• Iowa Bill Would Require Athletic Trainers at Prep Events

    by Stuart Goldman February 2016

    A bill in the Iowa Senate would require Iowa high schools to have a certified athletic trainer on site to identify concussions at all varsity football, wrestling and boys and girls soccer events.

  • Proposed Bill Would Expand Concussion Protocols

    by Amber Sandhu February 2016

    A California assemblyman has proposed legislation to increase safety and protect young athletes from concussions. Assemblyman Kevin McCarty, D-Sacramento, said current legislation only addresses school sports, and hasn’t been updated since 2011. His bill would put in place the same protocols that protect high school athletes for other youth sports. The current Assembly Bill 25 requires school districts to immediately remove athletes from playing if they’re suspected of suffering a concussion or head injury. The bill requires medical clearance from a health care provider to return to the game.

  • Study: Concussion May Triple Suicide Risk

    by Takara Scott-Johnston February 2016

    The dangers of chronic traumatic encephalopathy (CTE),  a degenerative neurological disease have been well known for many years. The disease has been been be linked to brain trauma as well as concussions.

  • Morrall's Tragic CTE-Related Decline

    by Hal Habib February 2016

    No one questioned Earl Morrall's ability as a communicator, but if they had, there were 10 witnesses who could have testified he knew what to say and how to say it. "Come on, let's keep it going," was the concise but necessary lift Morrall gave in the Dolphins' huddle seconds after starting quarterback Bob Griese broke his ankle early in the 1972 season. Few in South Florida need reminding that all that happened next was the most significant accomplishment in the region's sports history: 17-0. So it didn't take a doctor's diagnosis for Earl's son, Matt, to know something was very wrong with his father the past handful of years.

  • Riddell Rolling Out New Helmet Technology

    by Chicago Daily Herald February 2016

    Riddell President Dan Arment holds team meetings with his engineers and designers at the Rosemont headquarters to address the latest plastics, sensors and other materials used to create the next generation football helmet. Head injuries in football have become a hot-button issue in recent years and Riddell, an industry leader in football helmets and protective equipment technology, is creating and testing helmets to better protect players against concussions and other injuries. Their latest helmet, the SpeedFlex, was worn this past season by high profile players in the NFL, including three quarterbacks: Jay Cutler of the Chicago Bears, Peyton Manning of the Denver Broncos and Ryan Tannehill of the Miami Dolphins. The SpeedFlex, which initially debuted in 2014, touts a "flex panel" built into the crown that works with the face mask and a face mask attachment system to reduce impact to the head. Its ratchet-style chin strap attachment offers easy adjustments that can help secure proper fit for each play. "It's all about research and innovation," said Arment, 55, who played football as an outside linebacker for the former Colgate University. "We're bringing in better technologies to help protect the players."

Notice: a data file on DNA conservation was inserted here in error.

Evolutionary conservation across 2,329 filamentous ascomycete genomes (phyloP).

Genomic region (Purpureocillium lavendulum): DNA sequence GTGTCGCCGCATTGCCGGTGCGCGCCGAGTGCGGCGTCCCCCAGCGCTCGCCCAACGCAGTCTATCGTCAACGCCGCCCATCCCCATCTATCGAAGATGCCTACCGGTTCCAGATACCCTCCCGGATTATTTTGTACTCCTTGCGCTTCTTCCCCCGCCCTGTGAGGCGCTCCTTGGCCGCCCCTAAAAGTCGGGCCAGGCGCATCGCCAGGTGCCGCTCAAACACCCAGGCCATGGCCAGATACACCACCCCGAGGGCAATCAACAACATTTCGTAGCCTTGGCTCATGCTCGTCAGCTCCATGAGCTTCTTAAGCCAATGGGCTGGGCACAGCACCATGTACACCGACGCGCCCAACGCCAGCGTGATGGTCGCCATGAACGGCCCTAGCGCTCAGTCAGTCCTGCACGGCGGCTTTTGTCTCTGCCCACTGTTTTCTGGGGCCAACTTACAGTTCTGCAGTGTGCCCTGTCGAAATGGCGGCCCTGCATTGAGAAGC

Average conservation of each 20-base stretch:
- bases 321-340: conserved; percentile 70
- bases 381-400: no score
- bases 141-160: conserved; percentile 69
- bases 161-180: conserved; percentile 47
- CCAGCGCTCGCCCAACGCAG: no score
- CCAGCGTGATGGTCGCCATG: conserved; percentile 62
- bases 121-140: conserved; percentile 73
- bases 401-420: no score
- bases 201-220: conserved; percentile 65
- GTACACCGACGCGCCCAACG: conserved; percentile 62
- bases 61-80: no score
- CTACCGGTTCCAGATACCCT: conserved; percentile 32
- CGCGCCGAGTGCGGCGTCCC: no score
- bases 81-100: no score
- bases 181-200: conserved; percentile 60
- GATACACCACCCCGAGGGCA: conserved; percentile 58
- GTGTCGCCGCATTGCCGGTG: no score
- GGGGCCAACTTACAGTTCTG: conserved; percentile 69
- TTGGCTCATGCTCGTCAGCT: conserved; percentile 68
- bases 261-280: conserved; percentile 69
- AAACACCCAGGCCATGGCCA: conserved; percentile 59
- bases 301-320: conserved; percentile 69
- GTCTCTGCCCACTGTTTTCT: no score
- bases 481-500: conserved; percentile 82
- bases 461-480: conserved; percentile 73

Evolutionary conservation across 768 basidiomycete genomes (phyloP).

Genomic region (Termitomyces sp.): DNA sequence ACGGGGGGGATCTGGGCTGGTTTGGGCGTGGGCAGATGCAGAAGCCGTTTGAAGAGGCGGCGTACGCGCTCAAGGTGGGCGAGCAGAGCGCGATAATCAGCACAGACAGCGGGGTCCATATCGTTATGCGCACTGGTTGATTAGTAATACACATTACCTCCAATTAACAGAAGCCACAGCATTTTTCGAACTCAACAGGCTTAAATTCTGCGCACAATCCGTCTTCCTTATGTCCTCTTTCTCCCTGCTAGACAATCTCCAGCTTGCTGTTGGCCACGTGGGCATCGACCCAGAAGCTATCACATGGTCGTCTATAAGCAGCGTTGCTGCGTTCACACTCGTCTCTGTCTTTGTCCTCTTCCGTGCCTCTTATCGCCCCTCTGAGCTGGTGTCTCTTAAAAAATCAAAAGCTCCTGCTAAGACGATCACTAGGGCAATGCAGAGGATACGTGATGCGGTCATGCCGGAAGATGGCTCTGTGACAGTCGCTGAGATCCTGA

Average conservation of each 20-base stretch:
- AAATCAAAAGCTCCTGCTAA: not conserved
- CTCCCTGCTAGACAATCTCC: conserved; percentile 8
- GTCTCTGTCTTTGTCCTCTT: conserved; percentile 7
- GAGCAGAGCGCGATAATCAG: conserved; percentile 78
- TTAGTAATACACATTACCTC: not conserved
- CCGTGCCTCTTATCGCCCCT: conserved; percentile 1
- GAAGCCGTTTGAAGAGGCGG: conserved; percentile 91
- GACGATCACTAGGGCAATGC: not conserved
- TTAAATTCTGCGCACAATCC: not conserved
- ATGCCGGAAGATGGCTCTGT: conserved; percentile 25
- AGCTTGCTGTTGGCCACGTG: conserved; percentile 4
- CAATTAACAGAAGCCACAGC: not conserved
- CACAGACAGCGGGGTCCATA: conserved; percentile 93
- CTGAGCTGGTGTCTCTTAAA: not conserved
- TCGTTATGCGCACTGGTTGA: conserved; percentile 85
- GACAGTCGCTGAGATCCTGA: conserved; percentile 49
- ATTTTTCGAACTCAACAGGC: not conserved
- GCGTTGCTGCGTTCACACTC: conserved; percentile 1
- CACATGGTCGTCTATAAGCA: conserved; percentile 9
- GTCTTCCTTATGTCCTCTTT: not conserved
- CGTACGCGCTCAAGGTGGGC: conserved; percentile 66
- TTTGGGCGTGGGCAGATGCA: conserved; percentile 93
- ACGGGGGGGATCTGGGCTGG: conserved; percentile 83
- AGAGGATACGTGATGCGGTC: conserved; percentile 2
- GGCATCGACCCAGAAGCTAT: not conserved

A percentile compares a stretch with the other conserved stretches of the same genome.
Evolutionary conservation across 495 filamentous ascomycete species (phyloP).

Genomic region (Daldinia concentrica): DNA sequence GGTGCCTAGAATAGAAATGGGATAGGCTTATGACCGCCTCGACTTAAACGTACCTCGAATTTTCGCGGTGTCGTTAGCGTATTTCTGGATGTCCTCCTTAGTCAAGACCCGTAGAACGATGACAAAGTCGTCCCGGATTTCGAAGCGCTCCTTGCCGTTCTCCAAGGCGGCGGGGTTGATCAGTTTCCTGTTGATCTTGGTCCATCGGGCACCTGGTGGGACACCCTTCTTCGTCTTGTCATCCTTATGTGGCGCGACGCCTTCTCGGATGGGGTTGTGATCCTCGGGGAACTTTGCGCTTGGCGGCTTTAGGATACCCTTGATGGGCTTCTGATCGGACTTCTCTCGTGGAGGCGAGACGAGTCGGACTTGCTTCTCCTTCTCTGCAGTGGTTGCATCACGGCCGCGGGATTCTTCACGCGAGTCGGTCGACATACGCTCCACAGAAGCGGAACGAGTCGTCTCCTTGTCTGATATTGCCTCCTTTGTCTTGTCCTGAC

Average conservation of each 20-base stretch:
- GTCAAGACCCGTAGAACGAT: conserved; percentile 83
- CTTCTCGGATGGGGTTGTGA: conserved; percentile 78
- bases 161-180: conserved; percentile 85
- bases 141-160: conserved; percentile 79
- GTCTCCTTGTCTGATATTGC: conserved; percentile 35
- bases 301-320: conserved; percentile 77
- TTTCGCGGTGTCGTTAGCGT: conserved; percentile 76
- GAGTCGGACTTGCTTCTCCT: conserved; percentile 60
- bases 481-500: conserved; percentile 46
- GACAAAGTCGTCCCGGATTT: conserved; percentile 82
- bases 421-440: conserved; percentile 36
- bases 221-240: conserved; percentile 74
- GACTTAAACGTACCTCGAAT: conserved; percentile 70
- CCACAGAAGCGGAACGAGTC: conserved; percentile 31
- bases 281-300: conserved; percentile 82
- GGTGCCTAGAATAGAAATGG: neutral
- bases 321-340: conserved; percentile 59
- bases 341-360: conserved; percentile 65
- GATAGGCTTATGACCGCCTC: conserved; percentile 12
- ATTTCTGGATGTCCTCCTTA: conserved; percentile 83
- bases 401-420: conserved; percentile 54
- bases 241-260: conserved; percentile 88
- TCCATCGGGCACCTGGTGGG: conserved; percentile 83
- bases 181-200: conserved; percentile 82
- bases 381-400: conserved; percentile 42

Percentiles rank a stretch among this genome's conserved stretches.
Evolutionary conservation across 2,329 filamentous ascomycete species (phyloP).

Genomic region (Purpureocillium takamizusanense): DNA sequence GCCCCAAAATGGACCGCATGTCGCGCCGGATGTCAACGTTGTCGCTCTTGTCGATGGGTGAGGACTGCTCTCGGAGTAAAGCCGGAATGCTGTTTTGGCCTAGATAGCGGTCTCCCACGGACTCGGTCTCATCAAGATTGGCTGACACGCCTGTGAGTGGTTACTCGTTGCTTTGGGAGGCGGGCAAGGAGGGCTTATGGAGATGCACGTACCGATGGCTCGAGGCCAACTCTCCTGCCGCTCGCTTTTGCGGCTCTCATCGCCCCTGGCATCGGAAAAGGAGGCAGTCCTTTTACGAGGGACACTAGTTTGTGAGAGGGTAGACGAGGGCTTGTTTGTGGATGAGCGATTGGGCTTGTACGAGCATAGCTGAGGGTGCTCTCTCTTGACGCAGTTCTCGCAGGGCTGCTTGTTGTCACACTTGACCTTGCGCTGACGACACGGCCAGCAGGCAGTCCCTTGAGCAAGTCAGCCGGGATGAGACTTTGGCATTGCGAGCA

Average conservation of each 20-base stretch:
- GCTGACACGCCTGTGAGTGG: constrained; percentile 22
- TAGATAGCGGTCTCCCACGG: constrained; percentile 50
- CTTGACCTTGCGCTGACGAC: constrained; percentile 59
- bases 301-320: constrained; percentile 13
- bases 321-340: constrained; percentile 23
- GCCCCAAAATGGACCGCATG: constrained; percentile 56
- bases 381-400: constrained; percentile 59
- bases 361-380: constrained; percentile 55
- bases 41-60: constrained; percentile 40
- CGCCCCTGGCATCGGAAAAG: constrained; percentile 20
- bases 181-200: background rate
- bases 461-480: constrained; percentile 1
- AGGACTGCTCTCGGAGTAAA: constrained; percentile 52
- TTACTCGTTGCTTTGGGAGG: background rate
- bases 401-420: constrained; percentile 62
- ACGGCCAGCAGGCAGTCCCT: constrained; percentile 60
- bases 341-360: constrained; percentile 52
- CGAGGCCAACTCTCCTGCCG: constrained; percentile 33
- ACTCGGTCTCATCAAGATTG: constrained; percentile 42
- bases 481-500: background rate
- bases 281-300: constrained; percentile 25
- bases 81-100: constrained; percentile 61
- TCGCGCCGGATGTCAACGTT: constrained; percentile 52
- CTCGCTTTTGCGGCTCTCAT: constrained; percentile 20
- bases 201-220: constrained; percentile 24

• U.S. Athletes Could Skip Olympics Over Zika Virus Fears

    by Stuart Goldman February 2016

    The Summer Olympics in Rio begin in less than six months, but there is growing concern about the health and safety of athletes who will compete there in the wake of the Zika virus outbreak.

  • Awareness Driving Athletic Trainer Student Aide Programs

    by Emily Attwood February 2016

    This article appeared in the January/February issue of Athletic Business. Athletic Business is a free magazine for professionals in the athletic, fitness and recreation industry. Click here to subscribe.

  • Former Athletic Trainer Claims Pressure from Coaches

    by Takara Scott-Johnston January 2016

    Former Texas A&M head athletic trainer Karl Kapchinski claims that he felt pressure from Aggie coaches that influenced his medical decisions.

  • Brain Disease Found in Deceased Ex-NFL Player Sash

    by Stuart Goldman January 2016

    Former New York Giants player Tyler Sash had a level of degenerative brain disease similar to that of former NFL player Junior Seau, according to a report Tuesday in The New York Times.

  • Report: NFL Confronted NIH on Brain Study Researcher

    by Stuart Goldman January 2016

    Last December, the National Football League backed out of a $16 million study on brain disease because it reportedly did not approve of the study’s researcher. The NFL denied that report. Now, that denial has come under question.